On Monday, Ohio’s Lieutenant Governor Jon Husted visited Brookfield High School to kick off “In-Demand Jobs week.”

The week is designed to promote jobs that need to be filled in the state - including trade and technical jobs. Local trade unions estimate they have 800 jobs that need to be filled in the Mahoning Valley.

“Providing opportunities for exposure to children at an earlier age at the high school level hopefully helps fill that exposure and breathes interest with skill trades and then helps them start learning some of the industry credentials needed for completing a apprenticeship program with the skill trades,” Gary Hartman, Association Services Director of Builder Association of Ohio and Western PA said. 

Brookfield High School has a new program in its second year that gives students hands-on learning in several different fields leading them to get certified before they graduate. 

“It helps you sharpen your skills for later on in life,” Ian Reichart, Junior at Brookfield High School, who is in the trade program, said. 

Husted said tech and trade schools in Ohio are filling up and encourages more students to take advantage of them. 

“It's the most affordable, best value education and we’re trying to promote (it) for everyone because we’re creating more jobs then we have people to fill right now in the Mahoning Valley and around Ohio and we need more talent,” Husted said. “We need to help more people earn these skills so that they can take advantage of the great opportunities that are out there.”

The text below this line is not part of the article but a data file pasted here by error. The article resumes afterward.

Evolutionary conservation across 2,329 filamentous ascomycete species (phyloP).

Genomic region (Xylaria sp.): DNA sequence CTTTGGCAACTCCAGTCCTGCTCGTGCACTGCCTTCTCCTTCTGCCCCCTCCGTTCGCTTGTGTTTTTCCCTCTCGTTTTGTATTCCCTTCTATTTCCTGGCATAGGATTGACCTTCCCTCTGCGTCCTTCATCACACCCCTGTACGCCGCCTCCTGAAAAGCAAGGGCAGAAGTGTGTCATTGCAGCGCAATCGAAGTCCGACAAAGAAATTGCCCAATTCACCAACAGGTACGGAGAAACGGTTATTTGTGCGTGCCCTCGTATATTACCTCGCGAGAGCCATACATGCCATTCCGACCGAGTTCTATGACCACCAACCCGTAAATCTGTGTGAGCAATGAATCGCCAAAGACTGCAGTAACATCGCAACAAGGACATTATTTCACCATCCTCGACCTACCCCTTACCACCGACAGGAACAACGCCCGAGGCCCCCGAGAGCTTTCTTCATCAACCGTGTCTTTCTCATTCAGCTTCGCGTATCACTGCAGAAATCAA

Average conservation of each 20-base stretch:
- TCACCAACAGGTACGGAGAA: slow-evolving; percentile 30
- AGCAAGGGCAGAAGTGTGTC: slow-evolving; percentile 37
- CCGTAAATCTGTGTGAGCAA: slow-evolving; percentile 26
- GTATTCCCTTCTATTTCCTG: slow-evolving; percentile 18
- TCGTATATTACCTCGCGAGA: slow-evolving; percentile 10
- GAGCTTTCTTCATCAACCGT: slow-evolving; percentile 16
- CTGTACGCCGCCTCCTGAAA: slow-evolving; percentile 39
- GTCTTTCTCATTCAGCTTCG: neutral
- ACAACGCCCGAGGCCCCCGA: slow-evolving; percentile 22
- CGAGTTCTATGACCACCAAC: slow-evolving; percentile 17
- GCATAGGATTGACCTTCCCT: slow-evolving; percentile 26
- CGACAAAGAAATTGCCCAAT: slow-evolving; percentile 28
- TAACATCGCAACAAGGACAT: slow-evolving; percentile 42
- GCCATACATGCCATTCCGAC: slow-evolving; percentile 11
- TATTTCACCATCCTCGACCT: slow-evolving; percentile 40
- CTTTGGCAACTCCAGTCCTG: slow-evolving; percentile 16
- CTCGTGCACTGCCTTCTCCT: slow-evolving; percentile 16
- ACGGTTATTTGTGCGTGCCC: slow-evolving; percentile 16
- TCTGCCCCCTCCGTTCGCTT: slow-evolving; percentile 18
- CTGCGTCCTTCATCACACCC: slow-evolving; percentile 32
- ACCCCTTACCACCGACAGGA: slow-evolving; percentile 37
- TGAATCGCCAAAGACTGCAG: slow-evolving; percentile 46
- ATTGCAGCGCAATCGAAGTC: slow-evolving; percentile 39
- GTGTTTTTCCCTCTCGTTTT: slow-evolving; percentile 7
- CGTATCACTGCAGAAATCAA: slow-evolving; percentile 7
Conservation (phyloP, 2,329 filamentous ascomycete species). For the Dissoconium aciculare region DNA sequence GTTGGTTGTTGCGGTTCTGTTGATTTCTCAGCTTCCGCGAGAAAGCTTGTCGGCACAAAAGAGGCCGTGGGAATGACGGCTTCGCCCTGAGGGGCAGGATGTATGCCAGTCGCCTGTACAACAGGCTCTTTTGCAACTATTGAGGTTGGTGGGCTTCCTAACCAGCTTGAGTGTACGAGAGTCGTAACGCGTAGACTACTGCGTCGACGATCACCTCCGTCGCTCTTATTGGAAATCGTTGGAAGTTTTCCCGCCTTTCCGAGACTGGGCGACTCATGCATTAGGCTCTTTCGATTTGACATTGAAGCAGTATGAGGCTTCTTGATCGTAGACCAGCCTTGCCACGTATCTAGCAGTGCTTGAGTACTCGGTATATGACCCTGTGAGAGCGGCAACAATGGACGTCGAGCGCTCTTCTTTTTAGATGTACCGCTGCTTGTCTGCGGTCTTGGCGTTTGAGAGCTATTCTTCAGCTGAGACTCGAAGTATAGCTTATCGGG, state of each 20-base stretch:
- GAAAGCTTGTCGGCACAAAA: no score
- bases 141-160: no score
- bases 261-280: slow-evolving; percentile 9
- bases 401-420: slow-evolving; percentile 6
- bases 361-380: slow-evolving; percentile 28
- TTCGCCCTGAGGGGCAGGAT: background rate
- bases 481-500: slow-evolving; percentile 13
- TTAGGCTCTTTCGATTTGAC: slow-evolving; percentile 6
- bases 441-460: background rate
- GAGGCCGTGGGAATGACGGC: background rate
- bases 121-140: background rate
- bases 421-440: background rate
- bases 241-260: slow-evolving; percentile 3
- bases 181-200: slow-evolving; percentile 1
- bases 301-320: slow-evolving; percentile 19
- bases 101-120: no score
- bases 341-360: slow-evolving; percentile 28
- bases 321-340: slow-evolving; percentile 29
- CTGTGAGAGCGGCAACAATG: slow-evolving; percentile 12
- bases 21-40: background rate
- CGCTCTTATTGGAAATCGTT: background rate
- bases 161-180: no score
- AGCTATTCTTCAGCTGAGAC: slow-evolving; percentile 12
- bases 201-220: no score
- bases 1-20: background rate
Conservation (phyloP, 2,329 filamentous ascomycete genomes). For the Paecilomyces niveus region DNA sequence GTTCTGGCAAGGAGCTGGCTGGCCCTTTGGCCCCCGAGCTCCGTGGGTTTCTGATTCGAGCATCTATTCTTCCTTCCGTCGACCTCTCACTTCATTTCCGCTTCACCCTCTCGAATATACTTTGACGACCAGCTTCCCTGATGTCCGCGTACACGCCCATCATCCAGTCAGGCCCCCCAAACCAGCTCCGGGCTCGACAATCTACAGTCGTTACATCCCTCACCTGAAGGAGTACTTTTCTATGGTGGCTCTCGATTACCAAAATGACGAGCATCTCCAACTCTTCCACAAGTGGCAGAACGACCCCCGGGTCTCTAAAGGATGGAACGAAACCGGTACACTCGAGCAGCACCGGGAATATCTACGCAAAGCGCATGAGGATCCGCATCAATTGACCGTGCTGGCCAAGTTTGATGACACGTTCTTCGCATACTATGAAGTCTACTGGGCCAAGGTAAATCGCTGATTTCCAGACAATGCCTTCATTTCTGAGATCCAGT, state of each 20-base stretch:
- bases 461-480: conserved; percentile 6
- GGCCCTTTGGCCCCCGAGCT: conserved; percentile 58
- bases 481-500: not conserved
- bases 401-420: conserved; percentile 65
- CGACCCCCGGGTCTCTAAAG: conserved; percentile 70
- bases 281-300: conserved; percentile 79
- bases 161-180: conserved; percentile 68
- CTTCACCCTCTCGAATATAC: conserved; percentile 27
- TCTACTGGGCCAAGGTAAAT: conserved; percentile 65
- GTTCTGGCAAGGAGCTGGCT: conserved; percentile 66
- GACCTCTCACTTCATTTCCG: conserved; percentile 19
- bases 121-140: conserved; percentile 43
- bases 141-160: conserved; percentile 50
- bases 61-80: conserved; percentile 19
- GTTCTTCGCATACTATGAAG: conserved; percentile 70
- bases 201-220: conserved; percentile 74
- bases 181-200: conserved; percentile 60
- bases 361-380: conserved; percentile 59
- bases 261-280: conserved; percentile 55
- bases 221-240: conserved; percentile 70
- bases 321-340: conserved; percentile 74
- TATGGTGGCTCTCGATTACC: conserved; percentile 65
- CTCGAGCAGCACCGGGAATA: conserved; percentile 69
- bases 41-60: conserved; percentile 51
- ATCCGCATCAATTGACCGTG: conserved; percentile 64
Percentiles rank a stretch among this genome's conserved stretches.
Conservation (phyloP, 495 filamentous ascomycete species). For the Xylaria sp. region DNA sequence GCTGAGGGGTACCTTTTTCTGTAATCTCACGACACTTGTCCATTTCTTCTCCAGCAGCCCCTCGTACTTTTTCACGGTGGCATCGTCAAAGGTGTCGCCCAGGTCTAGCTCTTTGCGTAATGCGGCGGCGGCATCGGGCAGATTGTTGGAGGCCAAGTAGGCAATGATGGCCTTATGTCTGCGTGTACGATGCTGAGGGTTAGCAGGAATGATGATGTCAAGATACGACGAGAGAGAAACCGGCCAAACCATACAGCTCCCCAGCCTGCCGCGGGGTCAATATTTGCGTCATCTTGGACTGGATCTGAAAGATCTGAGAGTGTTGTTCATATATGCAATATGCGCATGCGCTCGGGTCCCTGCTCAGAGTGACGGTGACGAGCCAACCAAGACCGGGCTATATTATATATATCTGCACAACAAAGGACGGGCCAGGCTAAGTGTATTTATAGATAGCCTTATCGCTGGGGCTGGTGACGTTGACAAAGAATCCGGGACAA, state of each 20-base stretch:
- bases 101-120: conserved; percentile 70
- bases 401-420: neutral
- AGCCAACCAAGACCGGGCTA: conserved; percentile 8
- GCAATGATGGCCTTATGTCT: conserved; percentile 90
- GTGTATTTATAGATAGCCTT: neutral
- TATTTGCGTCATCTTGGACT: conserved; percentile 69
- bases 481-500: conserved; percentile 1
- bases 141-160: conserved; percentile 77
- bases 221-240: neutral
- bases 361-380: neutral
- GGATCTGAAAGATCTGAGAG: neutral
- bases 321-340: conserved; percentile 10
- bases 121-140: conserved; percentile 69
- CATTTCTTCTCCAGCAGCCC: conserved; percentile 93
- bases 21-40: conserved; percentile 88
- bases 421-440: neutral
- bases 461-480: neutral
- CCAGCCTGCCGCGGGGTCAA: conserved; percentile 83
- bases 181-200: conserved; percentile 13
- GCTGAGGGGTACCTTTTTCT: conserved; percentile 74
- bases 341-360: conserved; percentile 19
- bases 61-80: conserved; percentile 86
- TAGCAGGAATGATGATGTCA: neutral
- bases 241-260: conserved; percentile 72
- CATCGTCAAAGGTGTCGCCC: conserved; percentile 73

Husted said the workforce of ages 25 to 60 is shrinking. He correlates this to demographic trends with the baby boom generation retiring, causing less jobs to be filled because the next generations just aren’t as large. 

”If we want to win in America we have to supply the talent so that businesses will invest here and prosperity will bound and people can have fulfilling careers,” Husted said. “It's just connecting that all together that's what we’re trying to do during In-Demand Jobs Week.”

Husted has asked the General Assembly to give $300,000,000 to expand trade career centers in the state so more students can have the opportunity for hands-on learning.